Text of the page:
The big caution on tomatoes is not to can overripe ones." "If they're potholders, are they stitched tight enough so your fingers won't poke through?"

"There are some things that look better with a purchased button, and some that look better with a handmade button."

I'd always known there were schools for baseball umpires. Supreme Court justices start out by studying law. But a workshop to train county fair judges I'd never heard of before. When I read the intriguing announcement from the Cooperative Extension Service, I dropped my Whopper Junior and drove up to Waldorf.

Waldorf, mind you--home of the burger strip and the car lot--doesn't seem to be the sort of place that would foster what county fair folk call the "home arts." But the old Waldorf School, a staid relic just a few hundred yards from the hectic intersection of Rte. 5 and Rte. 301, offers a measure of peace and quiet, a feeling for time passed and enduring skills.

Here, 175 women (and a male or two) from throughout Southern Maryland gathered recently to learn what separates a blue-ribbon potholder from a merely serviceable one, why button style can knock a sweater out of the running and how to identify the quintessential jar of tomatoes.

Their instructors were extension specialists from the University of Maryland, their texts the homemade foods, crafts and clothing they brought themselves.

Cakes, pies, cookies and breads were clustered on a scuffed wooden table at the front of a classroom--mouthwatering specimens that would be mentally dissected in the morning and then consumed during the lunch break. In the auditorium, quilts, shawls, baby booties, embroidered pillows and an abundance of other handcrafted goods covered tables and hung from stand-up bulletin boards.

The homely old school, with its high ceilings and pale Venetian blinds, couldn't help but brighten it. Indeed, it was as if the women had set up a small-scale, one-day fair of their own. The spirit was one of serious amateurism, in which communal scrutiny and practical wisdom seeemed to thrive.

I am a lover of county fairs--of the spectacle, the noise and, above all, the livestock. (In my daily life, alas, I meet poultry mainly in the grocery store aisles and cattle in the form of an occasional Whopper Junior.) I must admit, though, that I rarely pay attention to the prizes awarded at the fair.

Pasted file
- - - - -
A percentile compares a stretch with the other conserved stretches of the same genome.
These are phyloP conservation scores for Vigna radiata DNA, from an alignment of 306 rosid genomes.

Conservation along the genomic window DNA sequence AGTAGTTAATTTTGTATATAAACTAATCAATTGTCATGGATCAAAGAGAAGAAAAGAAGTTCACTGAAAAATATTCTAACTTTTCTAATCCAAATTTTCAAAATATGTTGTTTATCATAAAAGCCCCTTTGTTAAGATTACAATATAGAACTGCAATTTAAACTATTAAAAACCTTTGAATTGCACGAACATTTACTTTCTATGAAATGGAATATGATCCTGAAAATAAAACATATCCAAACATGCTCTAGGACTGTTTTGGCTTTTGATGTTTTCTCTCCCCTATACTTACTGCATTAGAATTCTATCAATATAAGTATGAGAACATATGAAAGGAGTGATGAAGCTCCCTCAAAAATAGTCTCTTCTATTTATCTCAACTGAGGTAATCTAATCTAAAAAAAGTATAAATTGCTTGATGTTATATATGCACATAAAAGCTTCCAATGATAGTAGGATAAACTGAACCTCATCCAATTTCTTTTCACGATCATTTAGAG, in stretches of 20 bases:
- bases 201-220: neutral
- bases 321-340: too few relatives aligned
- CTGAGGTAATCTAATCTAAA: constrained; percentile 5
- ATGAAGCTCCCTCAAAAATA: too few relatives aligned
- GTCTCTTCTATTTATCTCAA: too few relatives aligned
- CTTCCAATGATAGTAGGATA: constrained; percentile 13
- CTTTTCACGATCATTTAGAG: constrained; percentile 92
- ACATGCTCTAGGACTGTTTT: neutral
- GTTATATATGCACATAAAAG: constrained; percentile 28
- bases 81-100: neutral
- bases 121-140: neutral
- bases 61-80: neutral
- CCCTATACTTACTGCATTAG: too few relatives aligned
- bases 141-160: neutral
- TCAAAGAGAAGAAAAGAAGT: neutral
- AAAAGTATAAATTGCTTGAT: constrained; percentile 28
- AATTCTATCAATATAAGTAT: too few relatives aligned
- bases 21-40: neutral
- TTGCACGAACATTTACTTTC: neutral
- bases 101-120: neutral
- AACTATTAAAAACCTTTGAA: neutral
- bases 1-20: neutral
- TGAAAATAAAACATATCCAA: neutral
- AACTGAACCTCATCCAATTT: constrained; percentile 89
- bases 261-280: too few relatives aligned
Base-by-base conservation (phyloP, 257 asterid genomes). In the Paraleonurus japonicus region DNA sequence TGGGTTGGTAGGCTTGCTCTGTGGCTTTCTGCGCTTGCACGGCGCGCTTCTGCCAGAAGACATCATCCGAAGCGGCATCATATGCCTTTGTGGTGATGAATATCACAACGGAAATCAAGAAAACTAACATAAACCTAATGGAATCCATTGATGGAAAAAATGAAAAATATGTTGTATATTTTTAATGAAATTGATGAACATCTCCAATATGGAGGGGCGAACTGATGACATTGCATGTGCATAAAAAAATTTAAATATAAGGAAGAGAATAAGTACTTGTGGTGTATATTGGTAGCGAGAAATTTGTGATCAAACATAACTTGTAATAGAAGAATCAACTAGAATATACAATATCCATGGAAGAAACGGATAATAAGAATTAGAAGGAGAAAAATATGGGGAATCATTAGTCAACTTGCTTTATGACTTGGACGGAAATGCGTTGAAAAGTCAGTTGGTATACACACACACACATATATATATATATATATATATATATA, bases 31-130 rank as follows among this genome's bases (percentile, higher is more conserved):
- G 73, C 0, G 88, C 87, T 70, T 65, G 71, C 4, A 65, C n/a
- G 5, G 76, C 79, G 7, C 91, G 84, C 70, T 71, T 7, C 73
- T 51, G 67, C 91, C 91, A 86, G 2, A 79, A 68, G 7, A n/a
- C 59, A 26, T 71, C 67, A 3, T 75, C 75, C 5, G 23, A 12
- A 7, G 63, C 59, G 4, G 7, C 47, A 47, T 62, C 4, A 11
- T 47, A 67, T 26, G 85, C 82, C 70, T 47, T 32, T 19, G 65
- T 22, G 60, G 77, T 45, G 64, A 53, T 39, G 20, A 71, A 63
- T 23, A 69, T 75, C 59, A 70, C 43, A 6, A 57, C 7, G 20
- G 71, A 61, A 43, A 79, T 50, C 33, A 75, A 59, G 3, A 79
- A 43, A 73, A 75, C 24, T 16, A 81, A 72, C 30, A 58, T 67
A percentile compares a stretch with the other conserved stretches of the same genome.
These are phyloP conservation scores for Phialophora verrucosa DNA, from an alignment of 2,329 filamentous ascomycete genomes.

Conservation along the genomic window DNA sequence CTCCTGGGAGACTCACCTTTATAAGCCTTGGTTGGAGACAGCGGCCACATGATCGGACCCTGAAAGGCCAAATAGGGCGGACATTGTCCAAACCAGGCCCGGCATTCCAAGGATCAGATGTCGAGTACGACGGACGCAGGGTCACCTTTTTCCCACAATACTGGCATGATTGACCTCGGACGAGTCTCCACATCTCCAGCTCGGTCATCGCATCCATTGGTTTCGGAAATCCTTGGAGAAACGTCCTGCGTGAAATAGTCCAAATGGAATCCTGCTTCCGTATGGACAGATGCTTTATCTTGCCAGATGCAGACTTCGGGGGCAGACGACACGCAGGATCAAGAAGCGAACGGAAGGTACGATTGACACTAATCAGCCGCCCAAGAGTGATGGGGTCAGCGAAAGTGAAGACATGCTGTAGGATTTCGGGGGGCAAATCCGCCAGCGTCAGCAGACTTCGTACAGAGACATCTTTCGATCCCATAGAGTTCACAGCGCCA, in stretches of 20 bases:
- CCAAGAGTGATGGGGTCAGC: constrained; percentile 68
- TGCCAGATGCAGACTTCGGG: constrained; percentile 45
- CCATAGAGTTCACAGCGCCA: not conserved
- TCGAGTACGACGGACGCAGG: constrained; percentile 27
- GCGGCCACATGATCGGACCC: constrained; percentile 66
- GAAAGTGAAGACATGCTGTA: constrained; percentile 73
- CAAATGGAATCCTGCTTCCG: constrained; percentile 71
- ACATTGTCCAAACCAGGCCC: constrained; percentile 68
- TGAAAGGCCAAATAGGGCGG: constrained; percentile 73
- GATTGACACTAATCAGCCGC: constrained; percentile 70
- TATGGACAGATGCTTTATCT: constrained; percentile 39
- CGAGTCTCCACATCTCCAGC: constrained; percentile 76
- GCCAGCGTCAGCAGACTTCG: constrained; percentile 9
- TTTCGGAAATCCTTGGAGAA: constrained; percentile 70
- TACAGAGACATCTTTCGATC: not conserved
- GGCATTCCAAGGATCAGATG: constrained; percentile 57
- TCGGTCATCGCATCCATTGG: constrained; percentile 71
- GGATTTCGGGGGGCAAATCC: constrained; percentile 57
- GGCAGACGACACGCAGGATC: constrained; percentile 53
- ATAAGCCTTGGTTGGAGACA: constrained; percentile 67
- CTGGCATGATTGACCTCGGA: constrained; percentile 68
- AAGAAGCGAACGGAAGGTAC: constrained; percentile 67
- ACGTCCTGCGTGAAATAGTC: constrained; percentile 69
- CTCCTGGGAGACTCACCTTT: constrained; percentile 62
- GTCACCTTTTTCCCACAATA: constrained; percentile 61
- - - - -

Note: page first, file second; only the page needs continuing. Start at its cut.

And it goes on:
The one exception comes with the judging of the Holstein cows. Through an old connection to New England, I feel an affinity with the dairy farmer and his placid milker. And so, at the fair, I try never to miss the time when some gravelly voiced judge, carrying a microphone around the dusty ring, recites the praises of the best bovines.

To me, one of the great mysteries of the county fair (and of life itself, perhaps) is the concept of "dairiness," the term the judges also use to express their admiration of a cow when they've exhausted all the objective criteria, such as "configuration" and "cleanliness." Ah, dairiness! What heifer does not aspire to this blessed state?

At the workshop, the concerns were less metaphysical. It seems that for needle arts, home furnishings, crafts, food preparation, clothing construction and canning--the subjects covered in various sessions--firm standards can be made to stick. A crocheted item, for example, can be judged on appearance, design and workmanship, according to a sheet handed out by Judith R. Williamson, the specialist in housing and home furnishings.

Good workmanship, more specifically, depends on such factors as the execution of the stitching, the uniformity of stitching tension and the inconspicuousness of the yarn ends that are joined and woven into the piece.

Dorothy VanZandt, the food and nutrition specialist, pointed out to the prospective judges that, when confronted by dozens of jars of home-canned green beans, they could immediately weed out a bunch on technicalities. Did the entrant use the kind of lid specified in the fair rules? Did she use a mayonnaise jar instead of a standard canning jar? Is the jar clean?

Then there are more substantive matters. A jar of beans should not be cloudy at the bottom--a sign of overripeness. Nor should there be free beans floating on top.

Nevertheless, this science of judging is far from exact. What is "creativity," a key standard in the needle arts? How can you tell when a quilt design has a "pleasing rhythm?" The judging sheet and fair books talk about "suitability" and "appropriateness." These terms don't have the resonance of "dairiness," I grant you, but they go to the heart of the same elusive problem: good judgment.

Happily, this problem has never been neatly dissected--otherwise, we wouldn't have judging workshops. The extension agents and longtime fair officials at the Waldorf School were pleased with the turnout. The corps of fair judges needs recruits, they said. And the skills of veterans need to be honed.

After all, complaints about judging are not unheard of, even at a celebration as friendly as the fair. Those who came to the sessions in Waldorf will be able to judge at fairs throughout the state; the only restriction is they can't judge in their home counties, except for 4-H exhibits.

They'll undoubtedly find the experience rewarding. To judge at fairs is to have a kind of god's eye view on the state of creation. One travels among kindred spirits, with a practiced eye and an instinct for appreciation. Over the years, one comes to know the finer talents of the land--not by name (the contestants remain anonymous to the judges) but by their works. There is the lady in Calvert County who handcrafts buttonholes, the man in St. Mary's who lavishes countless intricacies on his wooden models, the lady in Anne Arundel who puts 50 layers on every decoupage.

Those who love judging love it, in part, for this engagement with excellence and for their contribution to its nurturing. As one judge with 12 years' experience told me: "I like to build quality in people."